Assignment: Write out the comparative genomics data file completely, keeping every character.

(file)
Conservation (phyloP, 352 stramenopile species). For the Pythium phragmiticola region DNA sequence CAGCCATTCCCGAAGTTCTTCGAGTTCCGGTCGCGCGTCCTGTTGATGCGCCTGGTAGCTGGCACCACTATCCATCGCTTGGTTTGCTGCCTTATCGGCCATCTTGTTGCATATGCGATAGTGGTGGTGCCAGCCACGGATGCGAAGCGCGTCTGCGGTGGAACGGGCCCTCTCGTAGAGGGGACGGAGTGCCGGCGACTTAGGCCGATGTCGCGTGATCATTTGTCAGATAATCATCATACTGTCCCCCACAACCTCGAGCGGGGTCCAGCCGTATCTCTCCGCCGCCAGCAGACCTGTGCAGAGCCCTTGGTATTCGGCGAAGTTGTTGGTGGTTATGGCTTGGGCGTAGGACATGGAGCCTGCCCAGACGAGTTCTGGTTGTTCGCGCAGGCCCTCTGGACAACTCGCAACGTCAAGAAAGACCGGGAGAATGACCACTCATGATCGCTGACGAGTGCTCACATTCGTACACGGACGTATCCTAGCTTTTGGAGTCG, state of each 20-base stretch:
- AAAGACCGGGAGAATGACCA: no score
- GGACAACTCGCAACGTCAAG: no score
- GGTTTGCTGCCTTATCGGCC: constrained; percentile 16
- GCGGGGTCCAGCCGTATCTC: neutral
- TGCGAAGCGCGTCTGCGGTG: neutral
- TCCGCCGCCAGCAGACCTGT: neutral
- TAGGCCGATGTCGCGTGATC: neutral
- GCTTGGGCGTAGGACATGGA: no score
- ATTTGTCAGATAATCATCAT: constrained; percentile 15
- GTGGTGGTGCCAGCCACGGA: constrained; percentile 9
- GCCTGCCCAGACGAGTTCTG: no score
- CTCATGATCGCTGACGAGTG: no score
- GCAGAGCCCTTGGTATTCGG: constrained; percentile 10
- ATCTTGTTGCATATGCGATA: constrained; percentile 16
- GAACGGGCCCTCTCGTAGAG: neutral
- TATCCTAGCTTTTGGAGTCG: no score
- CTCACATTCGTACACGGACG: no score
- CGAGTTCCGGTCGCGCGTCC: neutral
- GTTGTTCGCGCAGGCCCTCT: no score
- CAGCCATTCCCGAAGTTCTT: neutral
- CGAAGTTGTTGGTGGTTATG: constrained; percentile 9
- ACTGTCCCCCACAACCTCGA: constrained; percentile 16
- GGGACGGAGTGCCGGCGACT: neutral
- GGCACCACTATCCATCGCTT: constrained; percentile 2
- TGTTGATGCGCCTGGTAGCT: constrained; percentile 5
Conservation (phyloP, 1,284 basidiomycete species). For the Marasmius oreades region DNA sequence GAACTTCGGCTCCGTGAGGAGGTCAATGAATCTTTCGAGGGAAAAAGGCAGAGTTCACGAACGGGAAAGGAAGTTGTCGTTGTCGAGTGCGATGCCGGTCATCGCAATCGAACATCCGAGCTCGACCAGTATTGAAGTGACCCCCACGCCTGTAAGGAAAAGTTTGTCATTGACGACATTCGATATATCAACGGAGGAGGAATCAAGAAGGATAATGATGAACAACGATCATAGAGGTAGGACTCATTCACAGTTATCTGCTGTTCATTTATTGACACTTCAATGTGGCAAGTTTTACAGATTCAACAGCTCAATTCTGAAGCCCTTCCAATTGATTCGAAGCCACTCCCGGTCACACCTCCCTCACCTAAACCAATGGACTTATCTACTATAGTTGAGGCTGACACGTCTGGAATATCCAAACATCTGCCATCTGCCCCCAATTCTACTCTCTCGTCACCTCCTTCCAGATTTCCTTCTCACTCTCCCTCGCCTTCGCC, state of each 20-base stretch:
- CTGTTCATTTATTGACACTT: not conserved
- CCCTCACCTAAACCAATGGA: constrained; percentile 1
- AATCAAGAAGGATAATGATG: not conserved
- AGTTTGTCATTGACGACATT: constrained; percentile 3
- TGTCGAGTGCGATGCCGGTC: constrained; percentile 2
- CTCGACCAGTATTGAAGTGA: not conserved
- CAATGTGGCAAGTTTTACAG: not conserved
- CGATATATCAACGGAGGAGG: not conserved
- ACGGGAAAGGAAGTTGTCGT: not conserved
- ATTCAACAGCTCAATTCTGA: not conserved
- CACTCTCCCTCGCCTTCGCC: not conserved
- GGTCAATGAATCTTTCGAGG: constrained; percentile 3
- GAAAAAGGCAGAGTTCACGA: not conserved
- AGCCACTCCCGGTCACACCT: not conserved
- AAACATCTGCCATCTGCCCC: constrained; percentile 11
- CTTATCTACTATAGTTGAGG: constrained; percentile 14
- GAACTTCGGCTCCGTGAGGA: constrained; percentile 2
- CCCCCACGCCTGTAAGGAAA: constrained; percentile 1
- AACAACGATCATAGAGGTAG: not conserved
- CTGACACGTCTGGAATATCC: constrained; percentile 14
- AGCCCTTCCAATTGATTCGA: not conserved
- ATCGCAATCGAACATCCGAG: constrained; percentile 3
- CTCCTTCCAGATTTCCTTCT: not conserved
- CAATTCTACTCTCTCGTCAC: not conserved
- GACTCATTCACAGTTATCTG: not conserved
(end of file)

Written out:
Conservation (phyloP, 352 stramenopile species). For the Pythium phragmiticola region DNA sequence CAGCCATTCCCGAAGTTCTTCGAGTTCCGGTCGCGCGTCCTGTTGATGCGCCTGGTAGCTGGCACCACTATCCATCGCTTGGTTTGCTGCCTTATCGGCCATCTTGTTGCATATGCGATAGTGGTGGTGCCAGCCACGGATGCGAAGCGCGTCTGCGGTGGAACGGGCCCTCTCGTAGAGGGGACGGAGTGCCGGCGACTTAGGCCGATGTCGCGTGATCATTTGTCAGATAATCATCATACTGTCCCCCACAACCTCGAGCGGGGTCCAGCCGTATCTCTCCGCCGCCAGCAGACCTGTGCAGAGCCCTTGGTATTCGGCGAAGTTGTTGGTGGTTATGGCTTGGGCGTAGGACATGGAGCCTGCCCAGACGAGTTCTGGTTGTTCGCGCAGGCCCTCTGGACAACTCGCAACGTCAAGAAAGACCGGGAGAATGACCACTCATGATCGCTGACGAGTGCTCACATTCGTACACGGACGTATCCTAGCTTTTGGAGTCG, state of each 20-base stretch:
- AAAGACCGGGAGAATGACCA: no score
- GGACAACTCGCAACGTCAAG: no score
- GGTTTGCTGCCTTATCGGCC: constrained; percentile 16
- GCGGGGTCCAGCCGTATCTC: neutral
- TGCGAAGCGCGTCTGCGGTG: neutral
- TCCGCCGCCAGCAGACCTGT: neutral
- TAGGCCGATGTCGCGTGATC: neutral
- GCTTGGGCGTAGGACATGGA: no score
- ATTTGTCAGATAATCATCAT: constrained; percentile 15
- GTGGTGGTGCCAGCCACGGA: constrained; percentile 9
- GCCTGCCCAGACGAGTTCTG: no score
- CTCATGATCGCTGACGAGTG: no score
- GCAGAGCCCTTGGTATTCGG: constrained; percentile 10
- ATCTTGTTGCATATGCGATA: constrained; percentile 16
- GAACGGGCCCTCTCGTAGAG: neutral
- TATCCTAGCTTTTGGAGTCG: no score
- CTCACATTCGTACACGGACG: no score
- CGAGTTCCGGTCGCGCGTCC: neutral
- GTTGTTCGCGCAGGCCCTCT: no score
- CAGCCATTCCCGAAGTTCTT: neutral
- CGAAGTTGTTGGTGGTTATG: constrained; percentile 9
- ACTGTCCCCCACAACCTCGA: constrained; percentile 16
- GGGACGGAGTGCCGGCGACT: neutral
- GGCACCACTATCCATCGCTT: constrained; percentile 2
- TGTTGATGCGCCTGGTAGCT: constrained; percentile 5
Conservation (phyloP, 1,284 basidiomycete species). For the Marasmius oreades region DNA sequence GAACTTCGGCTCCGTGAGGAGGTCAATGAATCTTTCGAGGGAAAAAGGCAGAGTTCACGAACGGGAAAGGAAGTTGTCGTTGTCGAGTGCGATGCCGGTCATCGCAATCGAACATCCGAGCTCGACCAGTATTGAAGTGACCCCCACGCCTGTAAGGAAAAGTTTGTCATTGACGACATTCGATATATCAACGGAGGAGGAATCAAGAAGGATAATGATGAACAACGATCATAGAGGTAGGACTCATTCACAGTTATCTGCTGTTCATTTATTGACACTTCAATGTGGCAAGTTTTACAGATTCAACAGCTCAATTCTGAAGCCCTTCCAATTGATTCGAAGCCACTCCCGGTCACACCTCCCTCACCTAAACCAATGGACTTATCTACTATAGTTGAGGCTGACACGTCTGGAATATCCAAACATCTGCCATCTGCCCCCAATTCTACTCTCTCGTCACCTCCTTCCAGATTTCCTTCTCACTCTCCCTCGCCTTCGCC, state of each 20-base stretch:
- CTGTTCATTTATTGACACTT: not conserved
- CCCTCACCTAAACCAATGGA: constrained; percentile 1
- AATCAAGAAGGATAATGATG: not conserved
- AGTTTGTCATTGACGACATT: constrained; percentile 3
- TGTCGAGTGCGATGCCGGTC: constrained; percentile 2
- CTCGACCAGTATTGAAGTGA: not conserved
- CAATGTGGCAAGTTTTACAG: not conserved
- CGATATATCAACGGAGGAGG: not conserved
- ACGGGAAAGGAAGTTGTCGT: not conserved
- ATTCAACAGCTCAATTCTGA: not conserved
- CACTCTCCCTCGCCTTCGCC: not conserved
- GGTCAATGAATCTTTCGAGG: constrained; percentile 3
- GAAAAAGGCAGAGTTCACGA: not conserved
- AGCCACTCCCGGTCACACCT: not conserved
- AAACATCTGCCATCTGCCCC: constrained; percentile 11
- CTTATCTACTATAGTTGAGG: constrained; percentile 14
- GAACTTCGGCTCCGTGAGGA: constrained; percentile 2
- CCCCCACGCCTGTAAGGAAA: constrained; percentile 1
- AACAACGATCATAGAGGTAG: not conserved
- CTGACACGTCTGGAATATCC: constrained; percentile 14
- AGCCCTTCCAATTGATTCGA: not conserved
- ATCGCAATCGAACATCCGAG: constrained; percentile 3
- CTCCTTCCAGATTTCCTTCT: not conserved
- CAATTCTACTCTCTCGTCAC: not conserved
- GACTCATTCACAGTTATCTG: not conserved